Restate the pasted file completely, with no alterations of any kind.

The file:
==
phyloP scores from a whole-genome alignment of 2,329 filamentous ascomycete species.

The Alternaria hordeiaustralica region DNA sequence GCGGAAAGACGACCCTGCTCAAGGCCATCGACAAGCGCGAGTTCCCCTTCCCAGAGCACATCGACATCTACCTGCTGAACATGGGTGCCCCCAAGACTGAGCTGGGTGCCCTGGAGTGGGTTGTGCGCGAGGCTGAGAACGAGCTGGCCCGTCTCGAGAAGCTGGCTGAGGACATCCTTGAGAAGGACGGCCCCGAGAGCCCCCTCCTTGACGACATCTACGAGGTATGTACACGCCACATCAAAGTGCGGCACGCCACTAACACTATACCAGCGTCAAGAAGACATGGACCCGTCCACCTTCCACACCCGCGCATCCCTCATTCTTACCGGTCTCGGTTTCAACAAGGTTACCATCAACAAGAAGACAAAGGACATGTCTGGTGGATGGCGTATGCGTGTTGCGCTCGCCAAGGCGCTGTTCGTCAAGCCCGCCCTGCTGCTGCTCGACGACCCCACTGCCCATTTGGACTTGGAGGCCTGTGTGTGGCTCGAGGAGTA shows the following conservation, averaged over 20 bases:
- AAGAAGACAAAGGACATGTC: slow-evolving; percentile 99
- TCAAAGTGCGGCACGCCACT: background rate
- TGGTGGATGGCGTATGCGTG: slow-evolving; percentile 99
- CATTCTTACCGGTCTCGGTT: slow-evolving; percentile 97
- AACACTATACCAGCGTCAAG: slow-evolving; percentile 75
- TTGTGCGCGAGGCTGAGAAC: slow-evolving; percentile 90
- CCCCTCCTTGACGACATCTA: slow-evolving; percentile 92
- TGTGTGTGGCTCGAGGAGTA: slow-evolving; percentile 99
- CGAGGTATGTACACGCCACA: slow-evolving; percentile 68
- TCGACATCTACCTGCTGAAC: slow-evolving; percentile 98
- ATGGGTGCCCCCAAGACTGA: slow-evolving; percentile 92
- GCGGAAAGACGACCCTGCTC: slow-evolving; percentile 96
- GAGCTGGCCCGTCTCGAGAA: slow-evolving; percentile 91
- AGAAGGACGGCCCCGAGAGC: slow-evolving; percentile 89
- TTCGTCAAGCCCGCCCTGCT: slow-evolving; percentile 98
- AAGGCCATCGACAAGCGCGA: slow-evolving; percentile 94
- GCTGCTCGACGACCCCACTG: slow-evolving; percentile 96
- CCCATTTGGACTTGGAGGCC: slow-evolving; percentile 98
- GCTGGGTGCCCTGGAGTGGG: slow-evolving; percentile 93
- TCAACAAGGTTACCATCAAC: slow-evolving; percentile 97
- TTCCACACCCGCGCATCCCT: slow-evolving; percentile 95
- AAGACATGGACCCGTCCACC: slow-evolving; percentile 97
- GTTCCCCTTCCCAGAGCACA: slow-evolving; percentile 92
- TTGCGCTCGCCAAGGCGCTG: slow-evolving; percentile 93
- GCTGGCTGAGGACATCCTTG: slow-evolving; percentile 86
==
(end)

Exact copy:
phyloP scores from a whole-genome alignment of 2,329 filamentous ascomycete species.

The Alternaria hordeiaustralica region DNA sequence GCGGAAAGACGACCCTGCTCAAGGCCATCGACAAGCGCGAGTTCCCCTTCCCAGAGCACATCGACATCTACCTGCTGAACATGGGTGCCCCCAAGACTGAGCTGGGTGCCCTGGAGTGGGTTGTGCGCGAGGCTGAGAACGAGCTGGCCCGTCTCGAGAAGCTGGCTGAGGACATCCTTGAGAAGGACGGCCCCGAGAGCCCCCTCCTTGACGACATCTACGAGGTATGTACACGCCACATCAAAGTGCGGCACGCCACTAACACTATACCAGCGTCAAGAAGACATGGACCCGTCCACCTTCCACACCCGCGCATCCCTCATTCTTACCGGTCTCGGTTTCAACAAGGTTACCATCAACAAGAAGACAAAGGACATGTCTGGTGGATGGCGTATGCGTGTTGCGCTCGCCAAGGCGCTGTTCGTCAAGCCCGCCCTGCTGCTGCTCGACGACCCCACTGCCCATTTGGACTTGGAGGCCTGTGTGTGGCTCGAGGAGTA shows the following conservation, averaged over 20 bases:
- AAGAAGACAAAGGACATGTC: slow-evolving; percentile 99
- TCAAAGTGCGGCACGCCACT: background rate
- TGGTGGATGGCGTATGCGTG: slow-evolving; percentile 99
- CATTCTTACCGGTCTCGGTT: slow-evolving; percentile 97
- AACACTATACCAGCGTCAAG: slow-evolving; percentile 75
- TTGTGCGCGAGGCTGAGAAC: slow-evolving; percentile 90
- CCCCTCCTTGACGACATCTA: slow-evolving; percentile 92
- TGTGTGTGGCTCGAGGAGTA: slow-evolving; percentile 99
- CGAGGTATGTACACGCCACA: slow-evolving; percentile 68
- TCGACATCTACCTGCTGAAC: slow-evolving; percentile 98
- ATGGGTGCCCCCAAGACTGA: slow-evolving; percentile 92
- GCGGAAAGACGACCCTGCTC: slow-evolving; percentile 96
- GAGCTGGCCCGTCTCGAGAA: slow-evolving; percentile 91
- AGAAGGACGGCCCCGAGAGC: slow-evolving; percentile 89
- TTCGTCAAGCCCGCCCTGCT: slow-evolving; percentile 98
- AAGGCCATCGACAAGCGCGA: slow-evolving; percentile 94
- GCTGCTCGACGACCCCACTG: slow-evolving; percentile 96
- CCCATTTGGACTTGGAGGCC: slow-evolving; percentile 98
- GCTGGGTGCCCTGGAGTGGG: slow-evolving; percentile 93
- TCAACAAGGTTACCATCAAC: slow-evolving; percentile 97
- TTCCACACCCGCGCATCCCT: slow-evolving; percentile 95
- AAGACATGGACCCGTCCACC: slow-evolving; percentile 97
- GTTCCCCTTCCCAGAGCACA: slow-evolving; percentile 92
- TTGCGCTCGCCAAGGCGCTG: slow-evolving; percentile 93
- GCTGGCTGAGGACATCCTTG: slow-evolving; percentile 86